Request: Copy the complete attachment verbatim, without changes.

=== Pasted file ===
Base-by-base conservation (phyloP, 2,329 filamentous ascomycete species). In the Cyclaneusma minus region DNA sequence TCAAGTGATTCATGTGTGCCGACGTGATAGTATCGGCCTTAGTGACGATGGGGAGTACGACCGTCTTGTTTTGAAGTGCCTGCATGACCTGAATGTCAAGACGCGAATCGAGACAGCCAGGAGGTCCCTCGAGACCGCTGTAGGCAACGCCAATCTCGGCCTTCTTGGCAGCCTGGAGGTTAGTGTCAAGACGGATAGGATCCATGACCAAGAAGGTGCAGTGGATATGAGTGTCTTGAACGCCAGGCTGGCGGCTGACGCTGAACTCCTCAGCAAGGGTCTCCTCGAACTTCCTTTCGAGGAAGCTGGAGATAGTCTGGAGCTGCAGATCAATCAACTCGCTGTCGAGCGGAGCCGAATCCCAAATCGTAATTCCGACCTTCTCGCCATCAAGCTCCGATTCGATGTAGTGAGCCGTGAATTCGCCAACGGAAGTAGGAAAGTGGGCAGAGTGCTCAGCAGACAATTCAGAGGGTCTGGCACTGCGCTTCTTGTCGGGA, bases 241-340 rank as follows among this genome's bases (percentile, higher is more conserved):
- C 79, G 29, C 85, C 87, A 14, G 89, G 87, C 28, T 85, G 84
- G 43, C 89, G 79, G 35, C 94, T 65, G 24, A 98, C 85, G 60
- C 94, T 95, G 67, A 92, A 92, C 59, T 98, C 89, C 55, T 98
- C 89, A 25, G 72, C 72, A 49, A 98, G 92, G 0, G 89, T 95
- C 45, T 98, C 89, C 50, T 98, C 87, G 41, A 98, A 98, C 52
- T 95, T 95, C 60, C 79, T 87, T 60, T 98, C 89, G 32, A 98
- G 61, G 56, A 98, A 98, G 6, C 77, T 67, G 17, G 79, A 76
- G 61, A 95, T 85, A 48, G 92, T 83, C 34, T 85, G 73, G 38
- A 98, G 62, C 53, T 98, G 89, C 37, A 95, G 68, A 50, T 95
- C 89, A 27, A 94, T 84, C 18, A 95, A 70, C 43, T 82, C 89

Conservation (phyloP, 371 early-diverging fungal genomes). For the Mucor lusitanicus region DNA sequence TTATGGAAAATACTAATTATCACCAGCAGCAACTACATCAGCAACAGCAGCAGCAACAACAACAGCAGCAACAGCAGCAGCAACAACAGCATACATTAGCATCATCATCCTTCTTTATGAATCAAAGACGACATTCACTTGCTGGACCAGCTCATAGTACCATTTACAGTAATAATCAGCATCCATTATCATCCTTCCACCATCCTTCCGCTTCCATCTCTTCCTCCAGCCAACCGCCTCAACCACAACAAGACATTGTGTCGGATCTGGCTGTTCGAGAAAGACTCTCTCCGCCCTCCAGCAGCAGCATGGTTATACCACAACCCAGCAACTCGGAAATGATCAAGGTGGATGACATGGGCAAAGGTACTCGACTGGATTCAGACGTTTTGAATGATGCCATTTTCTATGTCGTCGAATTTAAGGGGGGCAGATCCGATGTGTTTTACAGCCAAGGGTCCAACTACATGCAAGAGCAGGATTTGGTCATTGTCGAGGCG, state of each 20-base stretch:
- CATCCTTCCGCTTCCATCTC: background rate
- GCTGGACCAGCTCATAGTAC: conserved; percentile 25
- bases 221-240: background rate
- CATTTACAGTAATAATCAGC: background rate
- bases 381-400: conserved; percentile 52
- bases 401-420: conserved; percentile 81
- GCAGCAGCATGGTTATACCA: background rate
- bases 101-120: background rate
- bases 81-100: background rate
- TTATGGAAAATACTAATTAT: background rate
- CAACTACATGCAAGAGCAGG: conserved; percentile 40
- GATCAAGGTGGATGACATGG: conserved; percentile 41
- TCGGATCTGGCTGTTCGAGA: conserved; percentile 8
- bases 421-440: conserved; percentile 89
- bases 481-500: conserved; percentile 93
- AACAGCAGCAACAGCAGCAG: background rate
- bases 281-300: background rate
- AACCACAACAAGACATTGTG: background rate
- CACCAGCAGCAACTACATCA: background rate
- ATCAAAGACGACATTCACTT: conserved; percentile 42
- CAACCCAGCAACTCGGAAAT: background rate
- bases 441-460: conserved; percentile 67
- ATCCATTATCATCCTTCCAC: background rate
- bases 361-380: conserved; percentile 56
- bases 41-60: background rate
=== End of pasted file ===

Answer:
Base-by-base conservation (phyloP, 2,329 filamentous ascomycete species). In the Cyclaneusma minus region DNA sequence TCAAGTGATTCATGTGTGCCGACGTGATAGTATCGGCCTTAGTGACGATGGGGAGTACGACCGTCTTGTTTTGAAGTGCCTGCATGACCTGAATGTCAAGACGCGAATCGAGACAGCCAGGAGGTCCCTCGAGACCGCTGTAGGCAACGCCAATCTCGGCCTTCTTGGCAGCCTGGAGGTTAGTGTCAAGACGGATAGGATCCATGACCAAGAAGGTGCAGTGGATATGAGTGTCTTGAACGCCAGGCTGGCGGCTGACGCTGAACTCCTCAGCAAGGGTCTCCTCGAACTTCCTTTCGAGGAAGCTGGAGATAGTCTGGAGCTGCAGATCAATCAACTCGCTGTCGAGCGGAGCCGAATCCCAAATCGTAATTCCGACCTTCTCGCCATCAAGCTCCGATTCGATGTAGTGAGCCGTGAATTCGCCAACGGAAGTAGGAAAGTGGGCAGAGTGCTCAGCAGACAATTCAGAGGGTCTGGCACTGCGCTTCTTGTCGGGA, bases 241-340 rank as follows among this genome's bases (percentile, higher is more conserved):
- C 79, G 29, C 85, C 87, A 14, G 89, G 87, C 28, T 85, G 84
- G 43, C 89, G 79, G 35, C 94, T 65, G 24, A 98, C 85, G 60
- C 94, T 95, G 67, A 92, A 92, C 59, T 98, C 89, C 55, T 98
- C 89, A 25, G 72, C 72, A 49, A 98, G 92, G 0, G 89, T 95
- C 45, T 98, C 89, C 50, T 98, C 87, G 41, A 98, A 98, C 52
- T 95, T 95, C 60, C 79, T 87, T 60, T 98, C 89, G 32, A 98
- G 61, G 56, A 98, A 98, G 6, C 77, T 67, G 17, G 79, A 76
- G 61, A 95, T 85, A 48, G 92, T 83, C 34, T 85, G 73, G 38
- A 98, G 62, C 53, T 98, G 89, C 37, A 95, G 68, A 50, T 95
- C 89, A 27, A 94, T 84, C 18, A 95, A 70, C 43, T 82, C 89

Conservation (phyloP, 371 early-diverging fungal genomes). For the Mucor lusitanicus region DNA sequence TTATGGAAAATACTAATTATCACCAGCAGCAACTACATCAGCAACAGCAGCAGCAACAACAACAGCAGCAACAGCAGCAGCAACAACAGCATACATTAGCATCATCATCCTTCTTTATGAATCAAAGACGACATTCACTTGCTGGACCAGCTCATAGTACCATTTACAGTAATAATCAGCATCCATTATCATCCTTCCACCATCCTTCCGCTTCCATCTCTTCCTCCAGCCAACCGCCTCAACCACAACAAGACATTGTGTCGGATCTGGCTGTTCGAGAAAGACTCTCTCCGCCCTCCAGCAGCAGCATGGTTATACCACAACCCAGCAACTCGGAAATGATCAAGGTGGATGACATGGGCAAAGGTACTCGACTGGATTCAGACGTTTTGAATGATGCCATTTTCTATGTCGTCGAATTTAAGGGGGGCAGATCCGATGTGTTTTACAGCCAAGGGTCCAACTACATGCAAGAGCAGGATTTGGTCATTGTCGAGGCG, state of each 20-base stretch:
- CATCCTTCCGCTTCCATCTC: background rate
- GCTGGACCAGCTCATAGTAC: conserved; percentile 25
- bases 221-240: background rate
- CATTTACAGTAATAATCAGC: background rate
- bases 381-400: conserved; percentile 52
- bases 401-420: conserved; percentile 81
- GCAGCAGCATGGTTATACCA: background rate
- bases 101-120: background rate
- bases 81-100: background rate
- TTATGGAAAATACTAATTAT: background rate
- CAACTACATGCAAGAGCAGG: conserved; percentile 40
- GATCAAGGTGGATGACATGG: conserved; percentile 41
- TCGGATCTGGCTGTTCGAGA: conserved; percentile 8
- bases 421-440: conserved; percentile 89
- bases 481-500: conserved; percentile 93
- AACAGCAGCAACAGCAGCAG: background rate
- bases 281-300: background rate
- AACCACAACAAGACATTGTG: background rate
- CACCAGCAGCAACTACATCA: background rate
- ATCAAAGACGACATTCACTT: conserved; percentile 42
- CAACCCAGCAACTCGGAAAT: background rate
- bases 441-460: conserved; percentile 67
- ATCCATTATCATCCTTCCAC: background rate
- bases 361-380: conserved; percentile 56
- bases 41-60: background rate